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Saturday, July 24, 2010

It's wrong to "refudiate" the First Amendment but is Palin wrong about the mosque at Ground Zero?

Reason.com's Steve Chapman suggests it is a wrong-headed position of Sarah Palin and others in trying to prevent a mosque, which has the overwhelming approval of the local community, from being built near Ground Zero in New York.

He suggests Palin's position is an offense to the First Amendment that gives Americans the right to free expression of religion.

Chapman points out, "associating all Muslims with al-Qaida is like equating all Christians with the Ku Klux Klan."

But Palin makes her own compelling argument when she writes:
Just days after 9/11, the spiritual leader of the organization that wants to build the mosque, Imam Faisal Abdul Rauf, suggested that blame be placed on the innocents when he stated that the “United States’ policies were an accessory to the crime that happened” and that “in the most direct sense, Osama bin Laden is made in the USA.” Rauf refuses to recognize that Hamas is a terrorist organization dedicated to the destruction of our ally, Israel, and refuses to provide information about the sources of funding for the $100 million mosque. Rauf also plays a key role in a group behind the flotilla designed to provoke Israel in its justifiable blockade of Gaza. These are just a few of the points Americans are realizing as New York considers the proposed mosque just a stone’s throw away from 9/11’s sacred ground.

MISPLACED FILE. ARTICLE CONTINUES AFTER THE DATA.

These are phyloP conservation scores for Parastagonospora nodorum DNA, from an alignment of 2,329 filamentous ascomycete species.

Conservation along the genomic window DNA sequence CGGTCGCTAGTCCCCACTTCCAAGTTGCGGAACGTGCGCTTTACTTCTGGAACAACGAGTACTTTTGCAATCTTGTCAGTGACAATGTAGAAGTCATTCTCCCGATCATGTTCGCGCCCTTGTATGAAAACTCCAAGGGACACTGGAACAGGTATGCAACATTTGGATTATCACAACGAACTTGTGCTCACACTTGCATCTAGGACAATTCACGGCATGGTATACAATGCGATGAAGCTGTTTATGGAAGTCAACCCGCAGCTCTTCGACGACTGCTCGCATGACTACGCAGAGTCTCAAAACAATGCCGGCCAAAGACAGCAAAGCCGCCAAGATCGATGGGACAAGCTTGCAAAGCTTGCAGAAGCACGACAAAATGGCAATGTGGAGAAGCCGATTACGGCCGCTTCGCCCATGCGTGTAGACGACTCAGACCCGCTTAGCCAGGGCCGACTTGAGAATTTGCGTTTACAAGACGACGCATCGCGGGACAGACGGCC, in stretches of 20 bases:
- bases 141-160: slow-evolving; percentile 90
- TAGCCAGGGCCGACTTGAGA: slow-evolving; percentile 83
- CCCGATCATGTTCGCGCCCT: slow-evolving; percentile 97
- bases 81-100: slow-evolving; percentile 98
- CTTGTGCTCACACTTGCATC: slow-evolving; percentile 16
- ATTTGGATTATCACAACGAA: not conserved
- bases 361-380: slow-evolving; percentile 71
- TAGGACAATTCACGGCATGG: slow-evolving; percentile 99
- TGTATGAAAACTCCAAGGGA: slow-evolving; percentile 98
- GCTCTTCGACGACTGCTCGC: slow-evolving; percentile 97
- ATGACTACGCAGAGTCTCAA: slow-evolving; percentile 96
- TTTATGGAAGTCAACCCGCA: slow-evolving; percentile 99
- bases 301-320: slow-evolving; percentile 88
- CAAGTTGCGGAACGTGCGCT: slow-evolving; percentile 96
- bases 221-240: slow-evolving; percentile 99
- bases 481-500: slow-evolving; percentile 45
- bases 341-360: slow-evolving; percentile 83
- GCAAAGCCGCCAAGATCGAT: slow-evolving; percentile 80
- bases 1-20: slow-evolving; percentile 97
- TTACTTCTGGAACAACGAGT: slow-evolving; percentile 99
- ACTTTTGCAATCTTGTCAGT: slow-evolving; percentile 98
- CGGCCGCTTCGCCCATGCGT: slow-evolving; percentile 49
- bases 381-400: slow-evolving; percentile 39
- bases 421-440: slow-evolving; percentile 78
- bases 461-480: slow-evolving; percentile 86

It seems that while a mosque may not be wrong, a mosque led by the particular group that wants to build it may be.

Chapman's article, both print and audio, are available here.
 
Palin's facebook entry discussing the mosque can be viewed here.

1 comment:

Bob Devine said...

I would like to point out that ANYONE that wants to crack a history book can soon discover that Christians did not start the KKK. It was started by the Democrats to discourage the blacks who were called niggers in those days and the Republicans from voting in elections so that they would have a better chance of being elected or reelected. There were just as many and probably more Republicans affected by them than blacks.